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Future Tech: 

RoboCop suit was made with a 3D printer

So, you still need convincing that we’re approaching a golden age of 3D printing? How about the fact that you can now literally print your own Robocop suit? We rest our case.

3D printer manufacturer Stratasys, the company behind blood recycling machine and the world’s first color multi-material 3D printer, revealed that their Objet Connex 3D printer was used to produce parts of RoboCop’s suit in the latest movie.


Warning! Blank ink cartridge is running low

The iconic visor is one example of a part that was directly printed. Robocop’s helmet with its classic red stripe was printed using Stratasys see-through printing materials.

Lead design engineer of Legacy Effects – a Hollywood special effects company – Jason Lopes, said in a press release that the armor used by RoboCop is probably the best example of how 3D printing can profit the production process.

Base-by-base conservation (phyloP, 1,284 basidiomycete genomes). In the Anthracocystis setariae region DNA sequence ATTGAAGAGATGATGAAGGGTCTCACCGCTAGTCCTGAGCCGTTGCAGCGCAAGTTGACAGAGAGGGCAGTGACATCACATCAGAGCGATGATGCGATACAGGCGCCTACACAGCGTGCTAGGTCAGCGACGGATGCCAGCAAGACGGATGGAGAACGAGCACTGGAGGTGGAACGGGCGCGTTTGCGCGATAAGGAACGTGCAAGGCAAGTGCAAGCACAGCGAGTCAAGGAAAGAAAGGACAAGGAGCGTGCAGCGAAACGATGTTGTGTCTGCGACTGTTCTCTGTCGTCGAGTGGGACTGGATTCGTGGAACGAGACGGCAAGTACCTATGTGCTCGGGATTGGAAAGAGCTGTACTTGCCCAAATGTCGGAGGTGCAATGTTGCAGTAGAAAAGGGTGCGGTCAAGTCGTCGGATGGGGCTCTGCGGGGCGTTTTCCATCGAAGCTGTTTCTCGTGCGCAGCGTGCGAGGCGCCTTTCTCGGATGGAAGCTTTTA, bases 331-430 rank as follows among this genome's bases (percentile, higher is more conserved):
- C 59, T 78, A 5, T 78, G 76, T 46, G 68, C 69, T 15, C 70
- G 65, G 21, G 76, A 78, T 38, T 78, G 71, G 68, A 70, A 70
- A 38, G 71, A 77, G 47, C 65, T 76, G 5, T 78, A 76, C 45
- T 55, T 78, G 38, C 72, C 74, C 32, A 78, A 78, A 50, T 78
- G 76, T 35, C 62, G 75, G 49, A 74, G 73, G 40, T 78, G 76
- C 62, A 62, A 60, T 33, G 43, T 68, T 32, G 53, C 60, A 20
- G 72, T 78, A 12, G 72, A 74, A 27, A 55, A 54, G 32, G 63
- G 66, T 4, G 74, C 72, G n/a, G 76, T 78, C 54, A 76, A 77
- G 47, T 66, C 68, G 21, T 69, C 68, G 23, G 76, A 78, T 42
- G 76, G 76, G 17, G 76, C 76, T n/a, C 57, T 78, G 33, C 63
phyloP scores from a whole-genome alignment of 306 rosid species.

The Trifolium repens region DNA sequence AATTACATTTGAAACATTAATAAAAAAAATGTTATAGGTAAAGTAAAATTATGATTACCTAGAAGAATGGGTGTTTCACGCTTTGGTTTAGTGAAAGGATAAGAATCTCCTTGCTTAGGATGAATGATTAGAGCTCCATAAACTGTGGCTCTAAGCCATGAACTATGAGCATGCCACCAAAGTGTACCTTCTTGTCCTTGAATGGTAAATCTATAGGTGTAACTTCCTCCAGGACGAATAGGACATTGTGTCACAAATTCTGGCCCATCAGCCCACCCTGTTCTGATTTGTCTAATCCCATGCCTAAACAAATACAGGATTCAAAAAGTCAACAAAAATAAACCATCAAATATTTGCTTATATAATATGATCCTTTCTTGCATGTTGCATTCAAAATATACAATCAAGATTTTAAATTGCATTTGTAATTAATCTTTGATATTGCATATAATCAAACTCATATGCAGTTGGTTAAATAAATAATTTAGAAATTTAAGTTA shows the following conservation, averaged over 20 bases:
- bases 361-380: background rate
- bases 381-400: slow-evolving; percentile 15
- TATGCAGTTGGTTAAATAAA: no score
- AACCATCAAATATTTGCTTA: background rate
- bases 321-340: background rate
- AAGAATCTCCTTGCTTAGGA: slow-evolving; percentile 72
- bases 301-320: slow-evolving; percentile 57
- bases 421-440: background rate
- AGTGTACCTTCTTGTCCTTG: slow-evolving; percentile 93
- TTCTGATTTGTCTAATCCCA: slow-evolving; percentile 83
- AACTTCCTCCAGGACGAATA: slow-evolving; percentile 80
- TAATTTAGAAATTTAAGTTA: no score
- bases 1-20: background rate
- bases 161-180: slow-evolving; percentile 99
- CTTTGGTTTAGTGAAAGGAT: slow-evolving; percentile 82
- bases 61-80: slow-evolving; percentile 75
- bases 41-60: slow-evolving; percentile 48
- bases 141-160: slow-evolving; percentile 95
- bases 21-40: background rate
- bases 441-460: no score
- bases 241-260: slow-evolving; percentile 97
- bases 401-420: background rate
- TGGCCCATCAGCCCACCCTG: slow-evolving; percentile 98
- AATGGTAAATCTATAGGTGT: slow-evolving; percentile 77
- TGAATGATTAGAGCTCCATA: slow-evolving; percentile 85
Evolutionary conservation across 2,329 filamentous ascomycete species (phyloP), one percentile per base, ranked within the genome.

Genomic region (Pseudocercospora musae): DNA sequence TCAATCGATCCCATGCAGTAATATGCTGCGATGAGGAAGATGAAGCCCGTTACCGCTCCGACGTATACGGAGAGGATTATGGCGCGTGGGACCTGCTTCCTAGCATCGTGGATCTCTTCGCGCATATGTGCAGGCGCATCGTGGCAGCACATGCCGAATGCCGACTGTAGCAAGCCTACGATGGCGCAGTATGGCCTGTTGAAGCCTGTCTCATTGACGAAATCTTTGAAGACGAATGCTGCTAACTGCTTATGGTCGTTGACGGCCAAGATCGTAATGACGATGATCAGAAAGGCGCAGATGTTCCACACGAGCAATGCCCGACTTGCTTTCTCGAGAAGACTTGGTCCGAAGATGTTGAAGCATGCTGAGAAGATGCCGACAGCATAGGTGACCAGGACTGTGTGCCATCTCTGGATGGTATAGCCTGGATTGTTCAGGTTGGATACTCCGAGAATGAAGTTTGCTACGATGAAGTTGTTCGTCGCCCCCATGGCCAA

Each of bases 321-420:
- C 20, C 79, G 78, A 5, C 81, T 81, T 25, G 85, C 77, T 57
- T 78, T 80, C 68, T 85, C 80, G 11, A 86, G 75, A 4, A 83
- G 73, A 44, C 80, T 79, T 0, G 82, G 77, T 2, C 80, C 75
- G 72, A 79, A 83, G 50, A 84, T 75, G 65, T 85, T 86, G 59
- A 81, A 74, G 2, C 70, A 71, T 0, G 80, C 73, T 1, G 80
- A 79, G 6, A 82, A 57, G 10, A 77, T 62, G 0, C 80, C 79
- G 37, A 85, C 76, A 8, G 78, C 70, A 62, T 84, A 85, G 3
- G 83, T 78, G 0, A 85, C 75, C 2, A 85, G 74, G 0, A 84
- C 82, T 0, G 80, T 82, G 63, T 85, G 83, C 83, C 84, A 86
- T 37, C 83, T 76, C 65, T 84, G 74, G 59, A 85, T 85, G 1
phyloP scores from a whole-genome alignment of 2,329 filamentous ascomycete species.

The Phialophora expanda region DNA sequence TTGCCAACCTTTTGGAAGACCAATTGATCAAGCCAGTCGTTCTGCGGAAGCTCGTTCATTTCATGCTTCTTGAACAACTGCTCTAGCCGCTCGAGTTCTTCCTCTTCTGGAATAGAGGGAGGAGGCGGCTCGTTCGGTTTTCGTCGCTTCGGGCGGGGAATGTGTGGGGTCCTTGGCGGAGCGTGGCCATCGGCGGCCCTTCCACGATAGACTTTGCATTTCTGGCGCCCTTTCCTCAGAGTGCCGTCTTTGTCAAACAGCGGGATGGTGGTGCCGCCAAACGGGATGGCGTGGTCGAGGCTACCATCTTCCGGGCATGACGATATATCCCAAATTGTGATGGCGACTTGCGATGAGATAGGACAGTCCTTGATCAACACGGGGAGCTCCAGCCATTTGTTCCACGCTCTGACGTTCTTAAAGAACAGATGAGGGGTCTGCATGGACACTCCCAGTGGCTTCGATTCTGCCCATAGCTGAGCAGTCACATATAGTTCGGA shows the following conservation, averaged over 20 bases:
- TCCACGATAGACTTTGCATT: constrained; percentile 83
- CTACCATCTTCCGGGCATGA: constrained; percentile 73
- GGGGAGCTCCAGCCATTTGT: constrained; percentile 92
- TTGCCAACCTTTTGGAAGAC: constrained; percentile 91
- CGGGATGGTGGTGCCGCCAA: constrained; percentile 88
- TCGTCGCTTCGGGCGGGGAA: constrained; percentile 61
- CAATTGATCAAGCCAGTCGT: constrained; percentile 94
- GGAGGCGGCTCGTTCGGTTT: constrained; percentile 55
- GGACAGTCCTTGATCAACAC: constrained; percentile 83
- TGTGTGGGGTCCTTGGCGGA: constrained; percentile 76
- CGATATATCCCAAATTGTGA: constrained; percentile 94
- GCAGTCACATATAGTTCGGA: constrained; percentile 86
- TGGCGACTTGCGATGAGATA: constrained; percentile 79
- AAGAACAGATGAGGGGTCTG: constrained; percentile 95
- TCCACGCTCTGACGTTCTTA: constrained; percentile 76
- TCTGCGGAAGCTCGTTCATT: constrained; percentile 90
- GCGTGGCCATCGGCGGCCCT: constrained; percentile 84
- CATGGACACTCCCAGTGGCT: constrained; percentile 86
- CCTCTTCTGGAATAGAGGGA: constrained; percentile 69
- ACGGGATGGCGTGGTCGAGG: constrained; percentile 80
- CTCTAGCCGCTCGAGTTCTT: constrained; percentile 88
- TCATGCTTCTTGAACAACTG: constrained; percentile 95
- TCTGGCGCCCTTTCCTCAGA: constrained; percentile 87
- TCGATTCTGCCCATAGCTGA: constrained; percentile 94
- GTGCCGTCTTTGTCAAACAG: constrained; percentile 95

“First, in terms of the size of RoboCop’s chest piece specifically, only Stratasys’ 3D printing technology would allow us to print something at the actual size; the part virtually fills the entire build-tray,” describes Lopes.

“Second, the same part comprises a blend of smooth areas, as well as other areas that feature an extremely high level of detail, such as the police badge and other logos, which we needed to retain for the molding process. There isn’t a technology currently available beyond that provided by Stratasys that affords us this level of intricate detail, together with the hard surface modelling of the shells all together in one print.”

3D printing has helped the production in more than one way. The prototyping and production processes are faster and parts are now much easier to test before production than ever before.

So, now we’ve printed RoboCop’s suit, which super hero costume is next on your hitlist?

Read more about 3D printing on GoExplore:

3D Printed medical marvels
3D printers build 10 houses in 24 hours
Print your own raspberries with the 3D fruit printer
Pen draws plastic objects in thin air

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